Snowflake gift tags are perfect for the season! They pretty much go with anything and everything!
Because I really wanted to use a snowflake but I needed some space to write (the main purpose of a tag, you say!), I decided to make it into a ‘peeking’ pocket tag.
The design is adapted from a free file offered by retired Team KNK Designer, Bird. You can get the original snowflakes file from her blog. She is a very talented designer, check out her other files while you’re there!
First, I created the pocket shape, then I welded the snowflake to it. I created an inset shadow layer, trimmed it and added a half circle from basic shapes. I had to use the skew tool to make it fit the available space correctly, as well as a bit of node editing, but I really like how it turned out.
To match my wrapping paper, I chose a metal finish card stock for the inside and Smooth & Silky for the pocket itself. I used a brad to bind the two together and to give me a place to anchor the tag string.
I considered using my KNK to ‘write’ the message but since all of my gifts are hand made this year, I felt like I needed to do that part by hand as well.
Card stock for the inside and outside of the pocket tag
My blades, blade holders, tools, and other supplies are still in transit from the retreat last weekend. I had hoped to get them today so I could work on an anniversary card for my DH, but instead I’ll have to do something else for him. And as a result…… I get to post an early Halloween project instead!
This project took several weeks to complete, and even longer to gather up the bottles before I could even get started. In the end, I am very happy with the results and can’t wait to decorate for Halloween (although fall can hold off, I am still enjoying summer).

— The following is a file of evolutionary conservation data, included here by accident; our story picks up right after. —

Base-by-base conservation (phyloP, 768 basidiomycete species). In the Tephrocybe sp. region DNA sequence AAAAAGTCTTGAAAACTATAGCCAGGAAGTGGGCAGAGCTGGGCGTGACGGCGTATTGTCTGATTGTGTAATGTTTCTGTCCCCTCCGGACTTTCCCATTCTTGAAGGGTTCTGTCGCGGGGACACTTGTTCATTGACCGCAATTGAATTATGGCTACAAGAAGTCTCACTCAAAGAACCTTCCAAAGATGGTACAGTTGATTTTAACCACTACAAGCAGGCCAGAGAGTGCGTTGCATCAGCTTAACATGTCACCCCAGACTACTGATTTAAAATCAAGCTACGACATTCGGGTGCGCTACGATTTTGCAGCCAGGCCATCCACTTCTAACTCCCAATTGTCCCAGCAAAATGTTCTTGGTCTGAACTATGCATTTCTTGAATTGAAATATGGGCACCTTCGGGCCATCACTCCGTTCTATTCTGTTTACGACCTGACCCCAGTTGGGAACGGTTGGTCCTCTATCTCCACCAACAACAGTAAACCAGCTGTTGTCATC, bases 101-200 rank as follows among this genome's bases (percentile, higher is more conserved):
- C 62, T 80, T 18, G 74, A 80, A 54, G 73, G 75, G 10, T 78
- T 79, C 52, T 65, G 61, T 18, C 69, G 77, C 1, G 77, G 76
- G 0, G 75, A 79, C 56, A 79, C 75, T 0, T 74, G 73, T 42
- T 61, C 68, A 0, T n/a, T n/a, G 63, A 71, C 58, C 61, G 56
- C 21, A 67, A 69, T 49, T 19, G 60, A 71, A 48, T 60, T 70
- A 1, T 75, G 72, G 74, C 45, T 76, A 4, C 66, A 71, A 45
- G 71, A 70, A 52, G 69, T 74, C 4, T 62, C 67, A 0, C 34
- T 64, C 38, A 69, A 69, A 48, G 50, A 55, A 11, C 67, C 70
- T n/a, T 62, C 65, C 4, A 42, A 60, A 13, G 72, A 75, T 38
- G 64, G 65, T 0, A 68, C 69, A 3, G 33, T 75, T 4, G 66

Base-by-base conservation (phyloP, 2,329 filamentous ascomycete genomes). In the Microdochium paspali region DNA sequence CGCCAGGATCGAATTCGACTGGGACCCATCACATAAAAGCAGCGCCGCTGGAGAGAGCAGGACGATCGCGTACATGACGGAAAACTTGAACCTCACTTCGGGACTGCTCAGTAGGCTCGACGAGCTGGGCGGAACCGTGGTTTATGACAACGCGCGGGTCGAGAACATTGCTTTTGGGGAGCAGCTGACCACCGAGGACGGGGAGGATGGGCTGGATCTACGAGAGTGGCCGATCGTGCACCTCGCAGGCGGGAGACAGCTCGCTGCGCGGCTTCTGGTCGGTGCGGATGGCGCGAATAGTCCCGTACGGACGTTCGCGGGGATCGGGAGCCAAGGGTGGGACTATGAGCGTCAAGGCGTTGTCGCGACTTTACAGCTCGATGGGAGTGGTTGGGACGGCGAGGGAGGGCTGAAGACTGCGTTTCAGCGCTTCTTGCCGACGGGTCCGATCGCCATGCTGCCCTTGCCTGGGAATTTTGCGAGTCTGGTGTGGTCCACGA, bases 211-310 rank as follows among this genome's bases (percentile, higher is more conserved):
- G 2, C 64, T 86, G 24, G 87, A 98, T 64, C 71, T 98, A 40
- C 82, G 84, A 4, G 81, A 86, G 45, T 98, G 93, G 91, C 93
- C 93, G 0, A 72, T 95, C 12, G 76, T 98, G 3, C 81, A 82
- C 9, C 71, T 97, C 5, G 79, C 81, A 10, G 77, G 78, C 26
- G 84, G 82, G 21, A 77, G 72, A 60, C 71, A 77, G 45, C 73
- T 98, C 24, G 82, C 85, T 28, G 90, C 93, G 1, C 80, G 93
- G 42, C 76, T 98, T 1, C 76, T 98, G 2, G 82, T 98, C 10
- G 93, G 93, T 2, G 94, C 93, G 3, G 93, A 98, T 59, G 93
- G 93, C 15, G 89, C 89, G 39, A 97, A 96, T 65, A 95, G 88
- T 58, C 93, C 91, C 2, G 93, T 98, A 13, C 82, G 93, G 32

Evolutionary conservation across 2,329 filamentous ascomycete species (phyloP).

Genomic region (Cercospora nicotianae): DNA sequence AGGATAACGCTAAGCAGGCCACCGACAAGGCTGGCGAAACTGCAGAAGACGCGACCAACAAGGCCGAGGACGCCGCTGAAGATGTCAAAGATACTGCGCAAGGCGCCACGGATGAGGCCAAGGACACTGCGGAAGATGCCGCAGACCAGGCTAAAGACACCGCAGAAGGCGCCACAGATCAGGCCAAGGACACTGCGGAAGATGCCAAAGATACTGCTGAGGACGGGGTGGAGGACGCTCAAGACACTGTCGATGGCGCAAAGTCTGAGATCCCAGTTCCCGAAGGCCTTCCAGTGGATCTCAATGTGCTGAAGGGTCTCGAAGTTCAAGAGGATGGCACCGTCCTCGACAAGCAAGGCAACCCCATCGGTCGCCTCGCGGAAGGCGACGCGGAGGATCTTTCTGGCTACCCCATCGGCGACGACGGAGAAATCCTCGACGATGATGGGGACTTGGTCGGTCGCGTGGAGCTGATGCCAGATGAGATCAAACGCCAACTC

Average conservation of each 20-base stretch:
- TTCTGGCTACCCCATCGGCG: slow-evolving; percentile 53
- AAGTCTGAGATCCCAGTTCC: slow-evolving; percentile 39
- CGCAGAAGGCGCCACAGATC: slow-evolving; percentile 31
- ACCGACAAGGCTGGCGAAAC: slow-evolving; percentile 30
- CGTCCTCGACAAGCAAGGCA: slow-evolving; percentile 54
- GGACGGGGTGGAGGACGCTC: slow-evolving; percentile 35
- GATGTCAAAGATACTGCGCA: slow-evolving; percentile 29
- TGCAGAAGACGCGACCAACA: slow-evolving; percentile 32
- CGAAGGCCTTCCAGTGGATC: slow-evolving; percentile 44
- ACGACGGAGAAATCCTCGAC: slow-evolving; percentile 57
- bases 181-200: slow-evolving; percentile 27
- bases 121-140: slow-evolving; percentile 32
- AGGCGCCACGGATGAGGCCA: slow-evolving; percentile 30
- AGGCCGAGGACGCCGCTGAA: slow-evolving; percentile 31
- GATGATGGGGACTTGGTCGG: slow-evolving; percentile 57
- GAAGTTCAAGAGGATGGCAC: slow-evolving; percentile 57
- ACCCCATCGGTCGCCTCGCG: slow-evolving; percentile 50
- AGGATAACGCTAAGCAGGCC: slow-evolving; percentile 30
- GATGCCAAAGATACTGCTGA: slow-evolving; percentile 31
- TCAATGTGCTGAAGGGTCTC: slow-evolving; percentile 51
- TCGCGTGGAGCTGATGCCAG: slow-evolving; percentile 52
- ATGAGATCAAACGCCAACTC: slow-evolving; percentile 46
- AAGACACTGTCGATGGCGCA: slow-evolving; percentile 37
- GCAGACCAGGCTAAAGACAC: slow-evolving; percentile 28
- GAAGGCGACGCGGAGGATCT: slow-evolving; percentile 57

The prep work:
The first step was to remove the labels and then carefully wash and dry the bottles. Next, I covered them with Etchall glass etching cream so that the chalk paint would stick to them very well. After letting them set for 15 minutes, I scraped off what I could and returned it to the bottle. Then I washed and dried the bottles again. To completely cover the glass so no light would show through I had to spray paint light, even layers six to eight times. Once the bottles were dry, I was ready to work with my KNK digital cutting machine, the KNK Maxx Air 24″.
I decided to go with two color schemes: white/silver and aged/dark. I found several free Halloween labels by searching the web. Most of them were pdf downloads, rather than images so I used the snipping tool in Windows 10 to ‘take pictures’ of the labels. There were several different sources: liagriffith.com, Brooklyn Limestone, and Love Manor.
Apply an inset shadow layer as desired to cut inside the ink area (and eliminate white outlines). If using an inset shadow layer for cutting, add alignment marks so that the print and cut registration marks do not move as the layers are hidden or visible.
“Hide” the cut layer during the print.
Place the printable vinyl in the printer.
Send the images to the printer.
Place the printable vinyl on the mat, tape down if needed.
“Hide” the print layer and “view” the cut layer.
Perform the print and cut alignment process and cut the labels.
Apply the labels to the bottles and embellish as desired.
Now I want to collect more bottles and make some more of these!!! If you would like a quick project, my file is included here.
I’ve always altered/embellished a purchased card or made my own greeting cards from scratch. I love that my KNK die cutting machines allow me to explore and create in entirely new ways. They also significantly speed up the process!
I like clean and simple, and this card style adapted from a Pin fits my requirements perfectly. It uses our machines’ ability to write, emboss, and cut in a three step file.
I used a simple rounded rectangle for the reverse side of the card front. In some of the cards, it is simply card stock that shows through the ornament shape, but in others I used Christmas fabrics and then covered them with the rounded rectangle.
As we are well and truly into 2015 and looking forward to Spring, I thought I’d look to Easter for my project today. I designed a Card Cover which makes a simple but fun Easter Egg Card also if you like to give chocolate treats at Easter time, I made a matching Easter Egg Gift Tag. The cut files are available at the end of the post 🙂
I cut the front layer of my card from some white cardstock and the backing layer from some pink paper which I glued together. Once dry, I strategically added some 3d pads behind the Card Cover and popped onto my card base.
To assemble the Tag, simply glue all 3 layers together before adding some thread.